he average supermarket has tens of thousands of SKUs. But shoppers are most likely
to remember the ones that aren’t there.
Out-of-stocks are among the most frustrating—and alienating—experiences a grocery customer
can have. They’re surprisingly prevalent, averaging 8%,
according to a recent study by the Food Marketing Institute. Not finding the product they want, in the size they
want, is something that can sour a shopping trip—and, in
the extreme, drive shoppers to another store.
Ensuring that items are on the shelf when shoppers want
them, while keeping inventory manageable, is one of the
most daunting challenges in grocery. It requires keeping
track not only of what’s in the store but also what’s available
up the supply chain. Proper forecasting requires accurate
data about sales trends measured against a host of factors,
including price, promotions, seasonality and much more.
“Supply chain managers are responsible for customer
satisfaction and value, which includes both quantity and
price, so they need to track sales, inventory and, ulti-
mately, cost to serve,” says Patty McDonald, global solu-
tion marketing director for the retail software division of
Dallas-based Symphony RetailAI.
Software applications in both stores and the facilities
that supply them can help optimize product flow. The central apps are warehouse management systems ( WMS) for
warehouses and distribution centers and inventory management systems (IMS) for stores.
These systems often are parts, or modules, of more comprehensive ones. Many enterprise resource planning systems have WMS modules, especially for warehouses owned
by food processing companies. On the store level, inventory
management often is a part of point-of-sale (POS) systems,
allowing inventory to be tracked in near real time.
When it comes to warehouses and distribution centers
that are owned by grocery chains—as opposed to food
processors, wholesalers or third parties—they’re more
likely to use an in-house WMS, says Phil Schaafsma,
owner of Wyoming, Mich.-based D.L. Neu & Associates,
an integration firm for warehouse automation.
“A lot of grocers’ WMS are homegrown software that
they’re going to continue to use and update as needed to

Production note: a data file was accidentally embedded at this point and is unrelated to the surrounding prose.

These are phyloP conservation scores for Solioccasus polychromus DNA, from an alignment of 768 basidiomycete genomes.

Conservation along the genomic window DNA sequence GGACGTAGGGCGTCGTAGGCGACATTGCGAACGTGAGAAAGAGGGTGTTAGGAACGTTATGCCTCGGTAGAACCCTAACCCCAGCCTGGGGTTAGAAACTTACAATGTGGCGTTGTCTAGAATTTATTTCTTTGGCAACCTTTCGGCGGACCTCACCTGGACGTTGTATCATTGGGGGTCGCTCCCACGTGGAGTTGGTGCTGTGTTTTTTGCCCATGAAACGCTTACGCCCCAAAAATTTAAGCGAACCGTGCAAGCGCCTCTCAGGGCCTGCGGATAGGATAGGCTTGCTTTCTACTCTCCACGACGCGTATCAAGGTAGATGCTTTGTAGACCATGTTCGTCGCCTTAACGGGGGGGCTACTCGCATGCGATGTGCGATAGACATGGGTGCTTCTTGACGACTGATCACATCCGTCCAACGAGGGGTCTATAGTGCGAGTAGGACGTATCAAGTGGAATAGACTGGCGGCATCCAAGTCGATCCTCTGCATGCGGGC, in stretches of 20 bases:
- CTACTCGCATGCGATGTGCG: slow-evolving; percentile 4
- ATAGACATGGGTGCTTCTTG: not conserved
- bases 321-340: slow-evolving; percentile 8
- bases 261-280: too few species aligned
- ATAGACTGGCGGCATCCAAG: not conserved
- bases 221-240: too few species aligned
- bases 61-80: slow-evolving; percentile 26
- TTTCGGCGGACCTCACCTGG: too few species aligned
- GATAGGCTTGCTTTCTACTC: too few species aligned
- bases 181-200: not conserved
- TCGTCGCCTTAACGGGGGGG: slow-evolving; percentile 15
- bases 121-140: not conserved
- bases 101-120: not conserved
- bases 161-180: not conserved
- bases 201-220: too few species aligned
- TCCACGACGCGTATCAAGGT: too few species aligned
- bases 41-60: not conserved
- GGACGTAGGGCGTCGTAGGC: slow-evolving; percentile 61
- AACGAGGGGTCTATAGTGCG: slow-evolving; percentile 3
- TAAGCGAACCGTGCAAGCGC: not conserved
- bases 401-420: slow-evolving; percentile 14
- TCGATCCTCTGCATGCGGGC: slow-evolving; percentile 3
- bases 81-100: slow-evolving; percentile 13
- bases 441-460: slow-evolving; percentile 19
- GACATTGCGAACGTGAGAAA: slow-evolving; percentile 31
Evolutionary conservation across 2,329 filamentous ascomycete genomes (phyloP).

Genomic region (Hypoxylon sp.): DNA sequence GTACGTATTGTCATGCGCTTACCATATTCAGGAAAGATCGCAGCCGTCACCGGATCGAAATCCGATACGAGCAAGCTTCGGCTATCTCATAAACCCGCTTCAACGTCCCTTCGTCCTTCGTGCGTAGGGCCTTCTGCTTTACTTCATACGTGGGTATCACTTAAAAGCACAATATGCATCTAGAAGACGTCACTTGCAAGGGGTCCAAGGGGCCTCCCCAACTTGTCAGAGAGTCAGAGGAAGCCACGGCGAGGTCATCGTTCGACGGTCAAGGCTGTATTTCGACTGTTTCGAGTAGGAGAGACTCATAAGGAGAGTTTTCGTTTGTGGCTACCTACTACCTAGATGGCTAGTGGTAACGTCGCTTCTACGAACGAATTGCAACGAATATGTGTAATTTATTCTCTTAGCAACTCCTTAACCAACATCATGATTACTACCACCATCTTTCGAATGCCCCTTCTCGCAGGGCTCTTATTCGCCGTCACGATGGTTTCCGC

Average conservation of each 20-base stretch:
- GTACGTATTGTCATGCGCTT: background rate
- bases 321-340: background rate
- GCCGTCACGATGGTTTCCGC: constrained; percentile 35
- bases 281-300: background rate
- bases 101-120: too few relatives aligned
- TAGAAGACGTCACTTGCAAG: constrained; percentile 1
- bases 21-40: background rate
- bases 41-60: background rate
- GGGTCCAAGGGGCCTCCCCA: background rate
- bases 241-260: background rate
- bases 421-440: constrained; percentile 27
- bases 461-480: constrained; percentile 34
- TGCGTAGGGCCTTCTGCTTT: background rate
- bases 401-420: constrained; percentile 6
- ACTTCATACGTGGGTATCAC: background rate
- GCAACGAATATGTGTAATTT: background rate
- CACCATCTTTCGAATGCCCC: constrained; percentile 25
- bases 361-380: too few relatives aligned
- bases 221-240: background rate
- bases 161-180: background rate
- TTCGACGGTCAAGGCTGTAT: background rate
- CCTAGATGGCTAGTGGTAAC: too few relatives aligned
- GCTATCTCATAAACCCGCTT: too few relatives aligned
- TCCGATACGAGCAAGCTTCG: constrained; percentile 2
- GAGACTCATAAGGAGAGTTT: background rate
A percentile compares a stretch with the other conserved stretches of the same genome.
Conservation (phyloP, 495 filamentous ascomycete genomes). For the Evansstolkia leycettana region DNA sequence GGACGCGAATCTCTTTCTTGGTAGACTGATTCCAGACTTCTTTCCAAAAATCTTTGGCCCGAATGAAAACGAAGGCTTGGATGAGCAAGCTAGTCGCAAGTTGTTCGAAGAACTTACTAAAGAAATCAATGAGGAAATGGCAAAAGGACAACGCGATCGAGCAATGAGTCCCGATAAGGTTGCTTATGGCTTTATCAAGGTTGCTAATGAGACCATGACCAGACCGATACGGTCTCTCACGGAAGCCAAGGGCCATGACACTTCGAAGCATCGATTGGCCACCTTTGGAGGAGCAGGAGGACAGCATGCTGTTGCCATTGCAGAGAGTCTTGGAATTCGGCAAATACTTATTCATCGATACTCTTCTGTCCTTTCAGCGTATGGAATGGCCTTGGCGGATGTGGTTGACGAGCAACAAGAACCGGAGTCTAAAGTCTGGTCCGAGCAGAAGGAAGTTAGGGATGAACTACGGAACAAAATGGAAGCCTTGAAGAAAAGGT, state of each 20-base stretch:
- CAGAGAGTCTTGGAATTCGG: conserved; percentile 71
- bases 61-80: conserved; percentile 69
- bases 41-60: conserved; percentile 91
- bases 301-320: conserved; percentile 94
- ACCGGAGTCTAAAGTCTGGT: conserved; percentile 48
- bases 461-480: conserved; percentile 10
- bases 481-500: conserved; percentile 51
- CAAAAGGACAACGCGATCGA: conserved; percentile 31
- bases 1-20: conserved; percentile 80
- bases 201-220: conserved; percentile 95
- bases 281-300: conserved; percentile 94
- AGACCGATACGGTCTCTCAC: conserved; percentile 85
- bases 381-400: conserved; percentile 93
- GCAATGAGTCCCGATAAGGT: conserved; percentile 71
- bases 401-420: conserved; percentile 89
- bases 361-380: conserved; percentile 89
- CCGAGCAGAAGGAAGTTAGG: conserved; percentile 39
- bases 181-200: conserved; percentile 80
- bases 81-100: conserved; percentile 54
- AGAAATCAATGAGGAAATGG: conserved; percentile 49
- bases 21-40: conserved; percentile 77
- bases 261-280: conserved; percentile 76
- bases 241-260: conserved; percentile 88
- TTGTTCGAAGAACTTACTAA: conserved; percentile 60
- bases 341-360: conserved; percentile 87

add automation,” Schaafsma says.
But whether in-house or purchased, stand-alone or
module, WMS and IMS apps need connectivity. To optimize efficiency, warehouse and inventory management
systems have to be able to communicate up and down the
supply chain, with operations software, transportation
software, ordering systems and more.
The ideal would be to have orders generated and fulfilled
with as little human intervention as possible. That’s why
connectivity between the WMS and the IMS is important.
“The easiest would be [for the WMS] to work with the
POS system, which would delete inventory,” says Tom
Becker, CEO of St. Paul, Minn-based NorthStar Automation, a provider of WMS software mostly for distributors
and third-party logistics companies. “And then from there,
the system would know when to actually provide transfer or
fulfillment scenario to say, ‘Hey, the next time you’re going
to deliver product to this location, you’re getting near fulfillment levels based on what’s coming off the registers.’”
The more automated this process becomes, the easier
it will be for grocers to keep their stores properly stocked
on an ongoing basis.
“We strive to enable real-time data and better forecasts
from the edge, where the sales transactions occur,” says Bill
Kimler, inventory management and forecasting product
manager for NCR Corp., Atlanta. “These in turn have a ripple effect upstream to optimize inventory and production
levels for storage and manufacturing concerns.”
To Infinity and Beyond?
But there’s a danger in putting too much trust in auto-
Taking Stock of
Properly integrated, the right warehouse and inventory
management systems can help drive down out-of-stocks.
By Pan Demetrakakes
Average out-of-stocks in grocery
Operations & Supply Chain